Map

The overlays that highlight 17th century London features are approximate and derived from Wenceslaus Hollar’s maps:

Open location in Google Maps: 51.571734, -0.147204

11 Jan 2004, 5:08 a.m. - vincent

Highgate now famous for the resting place of K Marks, had a hill [highgate hill] along with Hampstead Heath [home to kenwood (Caen)] sat astride the great north way famous for equalising incomes (before Marks thought of a better way) (many enjoyed the court system of the old bailey). For routing of the trip for the fanatics, use the subway-underground system, for the general idea of route. High Barnet to the Oval [out of townerners take the northern line]

12 Jan 2004, 2:32 a.m. - vincent

For those loafing around London town, one can see a map of London at the print room see here for details: http://www.cityoflondon.gov.uk/leisure_heritage/libraries_archives_museums_galleries/city_london_libraries/gh_lib_printroom.htm

7 Apr 2005, 9:55 p.m. - vicenzo

Highgate: http://www.motco.com/map/81001/SeriesSearchPlatesFulla.asp?mode=query&title=Highgate+&artist=383&other=219&x=11&y=11 to find other places: http://www.motco.com/map/81001/

7 Apr 2005, 10:15 p.m. - vicenzo

Caen wood: Hampstead Heath and Caen Wood Ho http://www.motco.com/map/81001/SeriesSearchPlatesFulla.asp?mode=query&title=Hampstead+Heath&artist=383&other=218&x=11&y=11

20 Feb 2017, 5:04 a.m. - San Diego Sarah

Highgate at the time could have been a dangerous place for travellers: from http://www.okima.com/tour/islington.html Islington and beyond Islington in the 17th century was a rural area made up almost entirely of fields and cow sheds. The northern approaches to London, especially Holloway, between Islington and Highgate, were the haunt of the famous highwayman, Claude Duval. When travelling through rural areas on horseback or by coach you were in danger of being robbed by highwaymen. Travelling on foot presented another danger, that of being apprehended by the local watch as a "wandering rogue". Duval was a Frenchman who came to England as a valet shortly after the Restoration, then took to the road, leading a gang of robbers. He became a romantic figure due to a story circulated about him, that he had stopped a woman's coach in which there was a booty of four hundred pounds but only took one hundred, allowing "the fair owner to ransom the rest by dancing a coranto with him on the Heath". Claude Duval was captured in 1669, at Mother Maberley's tavern in Chandos Street, "The-Hole-In-The-Wall", and was brought to trial. His hanging at Tyburn was the scene of much loud lamentation from the crowd in attendance. He was 27 at the time of his death.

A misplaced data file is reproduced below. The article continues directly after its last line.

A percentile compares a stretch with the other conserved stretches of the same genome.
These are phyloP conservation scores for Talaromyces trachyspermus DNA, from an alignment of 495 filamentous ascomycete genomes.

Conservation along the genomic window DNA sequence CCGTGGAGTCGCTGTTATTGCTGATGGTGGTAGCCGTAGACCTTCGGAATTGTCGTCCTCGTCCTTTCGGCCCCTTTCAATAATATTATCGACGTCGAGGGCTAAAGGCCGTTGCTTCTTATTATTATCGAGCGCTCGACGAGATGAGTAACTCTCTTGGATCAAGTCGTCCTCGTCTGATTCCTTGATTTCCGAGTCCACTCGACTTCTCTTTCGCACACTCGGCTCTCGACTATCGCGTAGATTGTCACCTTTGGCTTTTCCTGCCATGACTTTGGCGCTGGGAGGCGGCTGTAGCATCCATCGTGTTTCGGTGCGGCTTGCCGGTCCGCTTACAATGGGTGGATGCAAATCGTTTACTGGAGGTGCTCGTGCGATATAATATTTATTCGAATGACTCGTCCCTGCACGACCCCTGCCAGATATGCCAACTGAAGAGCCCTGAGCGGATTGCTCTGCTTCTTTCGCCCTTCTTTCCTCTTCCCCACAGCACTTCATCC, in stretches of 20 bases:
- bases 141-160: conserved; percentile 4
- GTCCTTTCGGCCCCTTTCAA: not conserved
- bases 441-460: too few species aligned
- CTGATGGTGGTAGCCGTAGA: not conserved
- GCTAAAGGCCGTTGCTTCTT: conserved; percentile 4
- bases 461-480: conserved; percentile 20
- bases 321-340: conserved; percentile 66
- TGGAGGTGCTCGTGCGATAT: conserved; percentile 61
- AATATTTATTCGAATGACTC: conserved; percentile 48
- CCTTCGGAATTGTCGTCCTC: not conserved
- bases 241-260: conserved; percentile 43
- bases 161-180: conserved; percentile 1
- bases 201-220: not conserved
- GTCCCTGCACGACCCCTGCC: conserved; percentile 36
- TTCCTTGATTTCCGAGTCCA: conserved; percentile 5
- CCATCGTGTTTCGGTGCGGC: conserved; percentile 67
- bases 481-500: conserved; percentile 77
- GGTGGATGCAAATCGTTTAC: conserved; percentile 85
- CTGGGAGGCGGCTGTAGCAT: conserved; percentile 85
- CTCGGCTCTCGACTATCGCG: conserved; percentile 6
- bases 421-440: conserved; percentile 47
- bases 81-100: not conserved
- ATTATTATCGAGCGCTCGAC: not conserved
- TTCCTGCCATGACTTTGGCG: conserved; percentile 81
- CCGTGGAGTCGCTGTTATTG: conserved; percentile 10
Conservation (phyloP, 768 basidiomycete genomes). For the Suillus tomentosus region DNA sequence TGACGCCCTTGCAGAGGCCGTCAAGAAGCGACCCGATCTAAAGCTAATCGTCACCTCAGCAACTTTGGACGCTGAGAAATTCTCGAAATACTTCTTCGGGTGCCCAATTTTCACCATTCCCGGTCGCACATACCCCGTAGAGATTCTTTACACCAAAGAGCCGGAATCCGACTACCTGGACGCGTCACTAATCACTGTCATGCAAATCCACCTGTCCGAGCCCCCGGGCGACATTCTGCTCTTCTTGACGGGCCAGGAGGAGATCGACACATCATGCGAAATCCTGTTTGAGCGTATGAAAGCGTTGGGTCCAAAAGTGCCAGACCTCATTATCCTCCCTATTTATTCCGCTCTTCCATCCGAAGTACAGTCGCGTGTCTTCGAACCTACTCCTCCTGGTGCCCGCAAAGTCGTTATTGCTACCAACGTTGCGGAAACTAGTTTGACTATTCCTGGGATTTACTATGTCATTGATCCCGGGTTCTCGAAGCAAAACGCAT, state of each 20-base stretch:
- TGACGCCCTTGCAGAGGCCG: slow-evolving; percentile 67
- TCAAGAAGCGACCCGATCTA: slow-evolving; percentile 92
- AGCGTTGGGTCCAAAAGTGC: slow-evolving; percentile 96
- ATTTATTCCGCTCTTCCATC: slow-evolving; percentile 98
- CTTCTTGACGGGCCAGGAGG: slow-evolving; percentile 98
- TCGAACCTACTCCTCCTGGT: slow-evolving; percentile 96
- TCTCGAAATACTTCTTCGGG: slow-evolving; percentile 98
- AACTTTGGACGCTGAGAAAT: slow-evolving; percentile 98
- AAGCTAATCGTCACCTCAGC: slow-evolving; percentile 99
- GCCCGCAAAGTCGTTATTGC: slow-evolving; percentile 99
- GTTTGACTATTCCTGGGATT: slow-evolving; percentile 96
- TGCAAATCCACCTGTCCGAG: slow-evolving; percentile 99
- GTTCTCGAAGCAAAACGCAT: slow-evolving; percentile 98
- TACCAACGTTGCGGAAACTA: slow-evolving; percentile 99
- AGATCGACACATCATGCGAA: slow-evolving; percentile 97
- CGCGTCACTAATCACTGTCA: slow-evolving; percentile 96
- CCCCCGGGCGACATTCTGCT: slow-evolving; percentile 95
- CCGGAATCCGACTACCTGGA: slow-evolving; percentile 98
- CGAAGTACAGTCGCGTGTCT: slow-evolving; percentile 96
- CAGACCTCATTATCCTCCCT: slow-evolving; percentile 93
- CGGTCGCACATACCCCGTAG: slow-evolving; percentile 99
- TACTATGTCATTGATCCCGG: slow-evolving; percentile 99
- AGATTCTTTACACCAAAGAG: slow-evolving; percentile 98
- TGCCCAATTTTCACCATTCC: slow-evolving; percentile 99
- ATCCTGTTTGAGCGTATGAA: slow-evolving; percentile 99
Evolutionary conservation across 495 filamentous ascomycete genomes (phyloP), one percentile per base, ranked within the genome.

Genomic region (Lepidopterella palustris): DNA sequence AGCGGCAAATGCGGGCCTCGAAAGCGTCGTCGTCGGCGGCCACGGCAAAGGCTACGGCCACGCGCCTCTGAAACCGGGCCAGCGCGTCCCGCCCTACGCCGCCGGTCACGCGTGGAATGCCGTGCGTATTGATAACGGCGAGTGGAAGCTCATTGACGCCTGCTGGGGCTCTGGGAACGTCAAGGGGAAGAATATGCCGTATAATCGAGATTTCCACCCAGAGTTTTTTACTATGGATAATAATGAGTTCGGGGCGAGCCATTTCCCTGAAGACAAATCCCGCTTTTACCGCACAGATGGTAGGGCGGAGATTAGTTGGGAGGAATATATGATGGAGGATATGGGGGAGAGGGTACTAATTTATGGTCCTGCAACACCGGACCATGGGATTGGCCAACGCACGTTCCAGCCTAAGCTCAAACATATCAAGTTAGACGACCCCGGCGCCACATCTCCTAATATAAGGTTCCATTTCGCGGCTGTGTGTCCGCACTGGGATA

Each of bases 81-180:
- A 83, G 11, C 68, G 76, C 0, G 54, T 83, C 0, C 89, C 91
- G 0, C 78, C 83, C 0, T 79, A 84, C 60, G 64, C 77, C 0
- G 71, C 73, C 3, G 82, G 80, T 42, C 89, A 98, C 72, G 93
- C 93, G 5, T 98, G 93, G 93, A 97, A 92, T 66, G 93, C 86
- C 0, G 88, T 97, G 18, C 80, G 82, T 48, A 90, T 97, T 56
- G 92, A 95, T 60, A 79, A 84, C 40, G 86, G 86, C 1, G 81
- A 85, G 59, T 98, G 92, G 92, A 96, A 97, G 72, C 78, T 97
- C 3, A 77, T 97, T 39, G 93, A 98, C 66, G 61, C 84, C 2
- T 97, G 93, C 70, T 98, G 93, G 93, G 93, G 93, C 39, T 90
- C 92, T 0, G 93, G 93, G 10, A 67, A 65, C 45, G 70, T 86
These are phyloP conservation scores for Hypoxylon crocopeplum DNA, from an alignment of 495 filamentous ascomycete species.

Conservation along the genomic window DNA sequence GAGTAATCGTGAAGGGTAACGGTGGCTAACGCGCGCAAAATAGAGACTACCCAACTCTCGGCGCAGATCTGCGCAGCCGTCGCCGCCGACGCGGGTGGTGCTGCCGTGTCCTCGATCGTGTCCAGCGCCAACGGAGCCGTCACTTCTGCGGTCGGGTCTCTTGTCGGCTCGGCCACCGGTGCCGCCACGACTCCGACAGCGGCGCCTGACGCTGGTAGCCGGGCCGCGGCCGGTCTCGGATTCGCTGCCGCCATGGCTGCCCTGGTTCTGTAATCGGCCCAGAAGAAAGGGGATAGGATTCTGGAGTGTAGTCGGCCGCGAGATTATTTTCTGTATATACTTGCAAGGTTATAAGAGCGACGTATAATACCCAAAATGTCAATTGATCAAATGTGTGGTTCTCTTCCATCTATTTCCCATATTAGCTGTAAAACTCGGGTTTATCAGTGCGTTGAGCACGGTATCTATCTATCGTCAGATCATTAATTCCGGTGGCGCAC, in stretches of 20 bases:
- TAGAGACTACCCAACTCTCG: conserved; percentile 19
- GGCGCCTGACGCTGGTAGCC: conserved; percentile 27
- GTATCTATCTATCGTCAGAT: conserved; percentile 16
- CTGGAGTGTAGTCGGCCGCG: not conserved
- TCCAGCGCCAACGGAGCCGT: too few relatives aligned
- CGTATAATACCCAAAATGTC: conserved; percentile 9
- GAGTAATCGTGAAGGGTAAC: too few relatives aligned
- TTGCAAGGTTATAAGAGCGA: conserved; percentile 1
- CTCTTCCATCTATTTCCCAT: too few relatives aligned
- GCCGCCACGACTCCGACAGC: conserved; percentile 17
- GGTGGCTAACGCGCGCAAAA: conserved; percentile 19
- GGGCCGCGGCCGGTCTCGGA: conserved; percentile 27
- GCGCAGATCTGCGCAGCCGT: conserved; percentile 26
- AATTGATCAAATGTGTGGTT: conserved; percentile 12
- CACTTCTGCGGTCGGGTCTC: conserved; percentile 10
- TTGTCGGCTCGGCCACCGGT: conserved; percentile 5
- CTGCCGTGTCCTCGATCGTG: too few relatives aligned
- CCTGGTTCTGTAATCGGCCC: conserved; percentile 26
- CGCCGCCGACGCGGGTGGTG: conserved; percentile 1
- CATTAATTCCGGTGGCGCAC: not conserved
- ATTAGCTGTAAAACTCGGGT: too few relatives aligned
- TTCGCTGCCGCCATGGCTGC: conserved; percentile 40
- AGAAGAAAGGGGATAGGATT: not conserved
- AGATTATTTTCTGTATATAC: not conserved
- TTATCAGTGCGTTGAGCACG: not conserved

30 Oct 2019, 9:39 p.m. - San Diego Sarah

Pictures of some old inns in Highgate about half way through these 19th century pictures ... the Spaniards Hotel, the Old Crow Inn, and the Gate House Tavern. But one shows the village green and the rutted roads as a reminder that Pepys saw a different Highgate than we see today. https://spitalfieldslife.com/2019/10/29/taverns-of-long-forgotten-london/

30 May 2022, 1:08 a.m. - San Diego Sarah

Cosmo, the future Grand Duke of Turin, visited Highgate in the Spring of 1669. "He went out again to Highgate, to see a children's ball which, being conducted according to the English custom, afforded great pleasure to his highness, both from the numbers, the manner, and the gracefulness of the dancers." And that's all Count Lorenzo Magalotti wrote. Highgate seems an inconvenient place to have a dancing school, but perhaps it was a private "children's ball", in which case why didn't he write about the hosts and house? It does tell us that well-off parents prepared their children for the social scene and season to come. From: TRAVELS OF COSMO THE THIRD, GRAND DUKE OF TUSCANY, THROUGH ENGLAND, DURING THE REIGN OF KING CHARLES THE SECOND (1669) Page 319 TRANSLATED FROM THE ITALIAN MANUSCRIPT https://archive.org/stream/travelsofcosmoth00magarich/travelsofcosmoth00magarich_djvu.txt His highness, Cosmo, must be considered only as a traveler. Under his direction, the narrator of the records was Count Lorenzo Magalotti, afterwards Secretary to the Academy del Cimento, and one of the most learned and eminent characters of the court of Ferdinand II.

References

Chart showing the number of references in each month of the diary’s entries.

1661

1664

1665

1666